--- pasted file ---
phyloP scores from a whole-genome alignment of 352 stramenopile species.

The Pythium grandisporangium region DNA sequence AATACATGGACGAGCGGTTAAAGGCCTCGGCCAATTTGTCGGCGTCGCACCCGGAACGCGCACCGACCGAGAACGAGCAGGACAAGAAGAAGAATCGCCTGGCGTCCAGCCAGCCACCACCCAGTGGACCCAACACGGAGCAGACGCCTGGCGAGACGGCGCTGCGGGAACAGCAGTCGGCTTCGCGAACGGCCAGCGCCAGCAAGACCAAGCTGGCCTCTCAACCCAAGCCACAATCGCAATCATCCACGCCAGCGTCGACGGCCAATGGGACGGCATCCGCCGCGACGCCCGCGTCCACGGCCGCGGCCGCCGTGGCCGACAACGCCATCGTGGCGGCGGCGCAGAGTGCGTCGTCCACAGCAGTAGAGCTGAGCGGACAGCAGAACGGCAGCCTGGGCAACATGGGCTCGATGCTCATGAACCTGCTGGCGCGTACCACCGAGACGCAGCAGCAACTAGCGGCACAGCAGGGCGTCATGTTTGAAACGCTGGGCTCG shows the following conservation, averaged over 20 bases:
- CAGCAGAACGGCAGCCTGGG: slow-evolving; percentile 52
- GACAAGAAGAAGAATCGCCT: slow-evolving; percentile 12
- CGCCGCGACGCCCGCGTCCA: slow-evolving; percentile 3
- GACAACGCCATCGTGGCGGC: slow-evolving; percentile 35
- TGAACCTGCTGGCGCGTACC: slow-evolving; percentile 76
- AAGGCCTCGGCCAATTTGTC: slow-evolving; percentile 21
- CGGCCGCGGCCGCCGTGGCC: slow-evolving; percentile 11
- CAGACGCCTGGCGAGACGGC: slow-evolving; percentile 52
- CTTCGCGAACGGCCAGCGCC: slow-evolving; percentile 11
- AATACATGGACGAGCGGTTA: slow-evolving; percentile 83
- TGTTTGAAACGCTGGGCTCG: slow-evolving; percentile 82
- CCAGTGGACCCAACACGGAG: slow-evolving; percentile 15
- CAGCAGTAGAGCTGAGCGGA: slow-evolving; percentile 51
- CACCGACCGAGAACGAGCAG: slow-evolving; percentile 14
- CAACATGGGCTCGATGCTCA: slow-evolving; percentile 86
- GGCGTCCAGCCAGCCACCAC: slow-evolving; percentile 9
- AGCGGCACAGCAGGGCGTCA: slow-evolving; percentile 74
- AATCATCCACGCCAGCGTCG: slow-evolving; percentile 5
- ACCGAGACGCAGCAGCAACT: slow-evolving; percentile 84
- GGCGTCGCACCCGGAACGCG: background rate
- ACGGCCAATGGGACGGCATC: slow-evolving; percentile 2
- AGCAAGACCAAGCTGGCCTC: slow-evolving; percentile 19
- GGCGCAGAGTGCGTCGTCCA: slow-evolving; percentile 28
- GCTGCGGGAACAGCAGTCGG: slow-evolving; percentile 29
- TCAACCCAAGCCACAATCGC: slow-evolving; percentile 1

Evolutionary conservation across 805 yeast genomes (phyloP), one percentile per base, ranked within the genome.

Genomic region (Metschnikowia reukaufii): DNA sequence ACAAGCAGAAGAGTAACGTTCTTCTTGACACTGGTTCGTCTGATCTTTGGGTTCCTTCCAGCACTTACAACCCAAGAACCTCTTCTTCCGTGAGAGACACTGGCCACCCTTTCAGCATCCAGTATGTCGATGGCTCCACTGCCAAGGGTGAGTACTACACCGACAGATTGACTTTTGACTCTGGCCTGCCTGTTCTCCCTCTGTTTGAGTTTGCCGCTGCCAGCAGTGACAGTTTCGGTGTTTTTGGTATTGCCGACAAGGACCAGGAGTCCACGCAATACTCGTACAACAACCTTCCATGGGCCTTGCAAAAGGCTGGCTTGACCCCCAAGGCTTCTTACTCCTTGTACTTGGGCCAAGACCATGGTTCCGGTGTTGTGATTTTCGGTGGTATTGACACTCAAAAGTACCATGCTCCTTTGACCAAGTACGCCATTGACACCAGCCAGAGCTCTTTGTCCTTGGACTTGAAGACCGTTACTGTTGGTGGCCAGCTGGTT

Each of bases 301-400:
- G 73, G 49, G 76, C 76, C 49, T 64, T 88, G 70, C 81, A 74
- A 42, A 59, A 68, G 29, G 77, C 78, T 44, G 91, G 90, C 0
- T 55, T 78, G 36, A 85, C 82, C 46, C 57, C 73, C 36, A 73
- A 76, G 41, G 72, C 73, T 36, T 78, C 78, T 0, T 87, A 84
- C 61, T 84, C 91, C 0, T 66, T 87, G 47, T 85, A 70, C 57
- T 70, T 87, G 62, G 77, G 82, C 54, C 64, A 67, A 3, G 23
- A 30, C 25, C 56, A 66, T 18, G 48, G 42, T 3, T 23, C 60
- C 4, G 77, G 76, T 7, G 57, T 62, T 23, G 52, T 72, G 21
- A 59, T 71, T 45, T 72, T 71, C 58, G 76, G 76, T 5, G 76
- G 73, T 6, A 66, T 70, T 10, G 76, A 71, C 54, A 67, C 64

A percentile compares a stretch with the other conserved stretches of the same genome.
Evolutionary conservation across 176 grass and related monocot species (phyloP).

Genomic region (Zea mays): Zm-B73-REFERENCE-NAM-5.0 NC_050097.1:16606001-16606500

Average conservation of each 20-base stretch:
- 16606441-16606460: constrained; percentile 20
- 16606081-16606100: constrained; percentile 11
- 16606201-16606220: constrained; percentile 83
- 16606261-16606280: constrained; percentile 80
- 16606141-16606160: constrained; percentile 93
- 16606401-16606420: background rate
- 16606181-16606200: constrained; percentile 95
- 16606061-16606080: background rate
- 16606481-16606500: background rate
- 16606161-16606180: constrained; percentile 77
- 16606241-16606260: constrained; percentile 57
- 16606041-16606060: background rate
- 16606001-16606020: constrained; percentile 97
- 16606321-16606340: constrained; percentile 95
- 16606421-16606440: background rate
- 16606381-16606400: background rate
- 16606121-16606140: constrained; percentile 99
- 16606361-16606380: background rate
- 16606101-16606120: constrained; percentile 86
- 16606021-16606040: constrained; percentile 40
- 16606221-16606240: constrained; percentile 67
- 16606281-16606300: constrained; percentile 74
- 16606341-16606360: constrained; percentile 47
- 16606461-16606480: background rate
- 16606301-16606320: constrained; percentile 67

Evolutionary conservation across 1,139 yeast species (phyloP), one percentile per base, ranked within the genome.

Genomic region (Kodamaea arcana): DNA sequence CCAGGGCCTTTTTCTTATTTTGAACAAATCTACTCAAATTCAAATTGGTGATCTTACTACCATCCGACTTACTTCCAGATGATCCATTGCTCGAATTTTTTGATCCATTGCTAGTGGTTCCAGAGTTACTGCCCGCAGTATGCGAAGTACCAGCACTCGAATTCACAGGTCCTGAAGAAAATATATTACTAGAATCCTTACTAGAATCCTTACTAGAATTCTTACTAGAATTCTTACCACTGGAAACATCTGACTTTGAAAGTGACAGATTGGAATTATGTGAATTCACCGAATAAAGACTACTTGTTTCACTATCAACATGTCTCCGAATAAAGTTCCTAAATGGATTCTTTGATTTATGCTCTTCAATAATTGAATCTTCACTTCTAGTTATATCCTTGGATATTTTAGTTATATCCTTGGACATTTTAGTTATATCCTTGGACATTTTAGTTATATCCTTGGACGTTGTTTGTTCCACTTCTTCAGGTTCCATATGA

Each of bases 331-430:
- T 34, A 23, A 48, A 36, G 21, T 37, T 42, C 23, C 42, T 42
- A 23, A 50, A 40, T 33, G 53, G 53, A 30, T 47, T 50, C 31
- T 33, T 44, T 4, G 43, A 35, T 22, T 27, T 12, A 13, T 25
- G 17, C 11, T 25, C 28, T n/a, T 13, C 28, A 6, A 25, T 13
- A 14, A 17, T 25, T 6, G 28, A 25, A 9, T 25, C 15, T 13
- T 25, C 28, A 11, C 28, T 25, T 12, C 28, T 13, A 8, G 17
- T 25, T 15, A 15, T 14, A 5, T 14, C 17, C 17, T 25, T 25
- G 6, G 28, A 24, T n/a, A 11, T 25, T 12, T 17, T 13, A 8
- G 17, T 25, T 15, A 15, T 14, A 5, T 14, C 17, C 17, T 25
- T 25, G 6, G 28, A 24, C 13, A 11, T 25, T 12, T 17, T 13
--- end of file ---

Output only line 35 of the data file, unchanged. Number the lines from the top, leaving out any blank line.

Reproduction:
- C 61, T 84, C 91, C 0, T 66, T 87, G 47, T 85, A 70, C 57